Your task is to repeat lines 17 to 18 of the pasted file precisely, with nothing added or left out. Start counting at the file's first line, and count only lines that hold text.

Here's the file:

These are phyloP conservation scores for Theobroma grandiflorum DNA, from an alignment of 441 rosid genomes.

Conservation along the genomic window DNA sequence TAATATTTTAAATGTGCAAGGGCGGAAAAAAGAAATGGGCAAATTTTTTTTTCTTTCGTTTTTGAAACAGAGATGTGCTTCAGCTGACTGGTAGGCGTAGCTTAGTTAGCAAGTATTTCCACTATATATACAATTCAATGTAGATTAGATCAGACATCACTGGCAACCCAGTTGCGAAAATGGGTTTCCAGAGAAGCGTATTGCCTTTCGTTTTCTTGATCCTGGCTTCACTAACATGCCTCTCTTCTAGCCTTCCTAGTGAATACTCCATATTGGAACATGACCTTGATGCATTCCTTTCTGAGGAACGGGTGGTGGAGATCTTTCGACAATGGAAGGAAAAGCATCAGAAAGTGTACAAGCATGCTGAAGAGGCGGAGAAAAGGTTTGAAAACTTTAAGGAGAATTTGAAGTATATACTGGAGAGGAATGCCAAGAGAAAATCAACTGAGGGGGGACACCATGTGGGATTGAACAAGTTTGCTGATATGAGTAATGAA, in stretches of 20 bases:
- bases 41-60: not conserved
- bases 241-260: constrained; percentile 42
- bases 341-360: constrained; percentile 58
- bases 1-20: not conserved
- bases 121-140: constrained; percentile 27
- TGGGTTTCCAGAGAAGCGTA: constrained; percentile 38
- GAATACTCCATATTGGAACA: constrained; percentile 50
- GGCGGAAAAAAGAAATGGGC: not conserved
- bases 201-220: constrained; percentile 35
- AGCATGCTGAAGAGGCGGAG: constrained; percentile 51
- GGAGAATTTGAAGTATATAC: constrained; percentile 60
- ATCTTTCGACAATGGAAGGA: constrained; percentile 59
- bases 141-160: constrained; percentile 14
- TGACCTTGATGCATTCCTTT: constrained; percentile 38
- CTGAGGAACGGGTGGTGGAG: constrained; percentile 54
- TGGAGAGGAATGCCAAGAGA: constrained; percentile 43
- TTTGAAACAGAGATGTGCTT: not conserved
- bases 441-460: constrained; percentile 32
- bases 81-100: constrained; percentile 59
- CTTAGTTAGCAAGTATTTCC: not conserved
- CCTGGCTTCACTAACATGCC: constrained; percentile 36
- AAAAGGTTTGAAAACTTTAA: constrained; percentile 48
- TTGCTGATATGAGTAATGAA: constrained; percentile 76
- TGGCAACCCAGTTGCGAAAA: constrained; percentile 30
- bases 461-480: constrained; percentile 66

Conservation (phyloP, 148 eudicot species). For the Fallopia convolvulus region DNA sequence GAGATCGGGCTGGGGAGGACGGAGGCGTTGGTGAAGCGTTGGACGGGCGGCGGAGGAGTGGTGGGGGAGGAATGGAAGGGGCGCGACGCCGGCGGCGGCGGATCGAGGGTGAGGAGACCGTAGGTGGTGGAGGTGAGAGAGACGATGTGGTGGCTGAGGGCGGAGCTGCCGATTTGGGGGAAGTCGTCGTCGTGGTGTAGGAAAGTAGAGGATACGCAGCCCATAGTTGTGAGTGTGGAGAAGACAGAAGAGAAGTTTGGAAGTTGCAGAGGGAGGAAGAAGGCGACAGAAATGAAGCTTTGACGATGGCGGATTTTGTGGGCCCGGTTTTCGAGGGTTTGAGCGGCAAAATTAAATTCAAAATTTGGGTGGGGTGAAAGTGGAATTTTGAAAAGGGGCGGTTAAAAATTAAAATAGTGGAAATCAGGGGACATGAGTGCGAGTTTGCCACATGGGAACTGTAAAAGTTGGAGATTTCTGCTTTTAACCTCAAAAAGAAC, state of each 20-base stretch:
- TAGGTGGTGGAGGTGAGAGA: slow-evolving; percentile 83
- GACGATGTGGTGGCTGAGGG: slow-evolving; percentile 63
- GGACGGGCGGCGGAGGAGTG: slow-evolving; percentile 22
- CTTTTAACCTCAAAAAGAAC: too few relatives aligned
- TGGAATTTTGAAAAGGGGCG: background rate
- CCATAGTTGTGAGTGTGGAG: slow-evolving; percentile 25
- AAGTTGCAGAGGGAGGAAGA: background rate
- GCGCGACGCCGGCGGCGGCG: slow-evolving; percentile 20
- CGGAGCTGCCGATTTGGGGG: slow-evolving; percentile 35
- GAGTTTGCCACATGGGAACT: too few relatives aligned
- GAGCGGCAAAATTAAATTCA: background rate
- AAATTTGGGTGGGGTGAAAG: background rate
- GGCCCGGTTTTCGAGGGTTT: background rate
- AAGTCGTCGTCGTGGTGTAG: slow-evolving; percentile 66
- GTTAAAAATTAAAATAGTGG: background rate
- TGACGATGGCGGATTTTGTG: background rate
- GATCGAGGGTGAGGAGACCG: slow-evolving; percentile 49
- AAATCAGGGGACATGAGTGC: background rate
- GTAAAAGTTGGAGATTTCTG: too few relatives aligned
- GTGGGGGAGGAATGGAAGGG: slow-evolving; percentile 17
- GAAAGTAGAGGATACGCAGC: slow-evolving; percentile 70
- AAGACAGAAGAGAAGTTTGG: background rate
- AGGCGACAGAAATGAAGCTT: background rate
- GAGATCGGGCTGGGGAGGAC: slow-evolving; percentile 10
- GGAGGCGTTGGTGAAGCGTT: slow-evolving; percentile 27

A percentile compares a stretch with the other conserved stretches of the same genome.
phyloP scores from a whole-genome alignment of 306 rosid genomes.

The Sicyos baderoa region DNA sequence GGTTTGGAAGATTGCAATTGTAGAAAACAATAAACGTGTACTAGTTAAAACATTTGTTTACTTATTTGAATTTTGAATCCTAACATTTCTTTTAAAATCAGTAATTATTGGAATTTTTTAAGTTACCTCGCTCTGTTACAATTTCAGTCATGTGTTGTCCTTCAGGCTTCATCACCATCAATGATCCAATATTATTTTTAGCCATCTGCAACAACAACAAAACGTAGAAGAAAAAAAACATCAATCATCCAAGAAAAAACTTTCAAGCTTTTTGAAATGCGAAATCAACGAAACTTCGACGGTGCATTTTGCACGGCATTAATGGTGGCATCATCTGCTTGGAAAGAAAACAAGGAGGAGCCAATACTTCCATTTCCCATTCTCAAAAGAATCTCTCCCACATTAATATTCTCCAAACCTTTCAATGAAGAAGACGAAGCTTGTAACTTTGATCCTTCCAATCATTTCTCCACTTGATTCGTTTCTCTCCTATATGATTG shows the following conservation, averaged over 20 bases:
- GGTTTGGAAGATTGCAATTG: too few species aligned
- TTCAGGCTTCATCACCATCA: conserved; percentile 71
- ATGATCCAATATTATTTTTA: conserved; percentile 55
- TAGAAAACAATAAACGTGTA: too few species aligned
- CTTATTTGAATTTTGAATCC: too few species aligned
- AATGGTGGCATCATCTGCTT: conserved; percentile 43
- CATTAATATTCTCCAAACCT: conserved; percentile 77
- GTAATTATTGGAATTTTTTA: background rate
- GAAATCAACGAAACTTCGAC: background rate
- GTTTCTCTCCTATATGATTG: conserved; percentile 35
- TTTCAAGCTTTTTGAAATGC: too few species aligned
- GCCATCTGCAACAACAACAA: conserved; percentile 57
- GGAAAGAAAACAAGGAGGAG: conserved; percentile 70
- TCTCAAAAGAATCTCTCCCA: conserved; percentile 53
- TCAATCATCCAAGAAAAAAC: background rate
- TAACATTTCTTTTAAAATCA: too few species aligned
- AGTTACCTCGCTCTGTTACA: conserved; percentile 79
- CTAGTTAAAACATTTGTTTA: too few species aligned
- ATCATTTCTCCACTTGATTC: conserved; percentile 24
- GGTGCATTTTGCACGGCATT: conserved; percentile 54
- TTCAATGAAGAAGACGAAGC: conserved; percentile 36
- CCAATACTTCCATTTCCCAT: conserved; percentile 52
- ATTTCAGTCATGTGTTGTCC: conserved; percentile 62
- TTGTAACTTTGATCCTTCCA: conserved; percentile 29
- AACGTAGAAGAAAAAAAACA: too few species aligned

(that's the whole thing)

- CTGAGGAACGGGTGGTGGAG: constrained; percentile 54
- TGGAGAGGAATGCCAAGAGA: constrained; percentile 43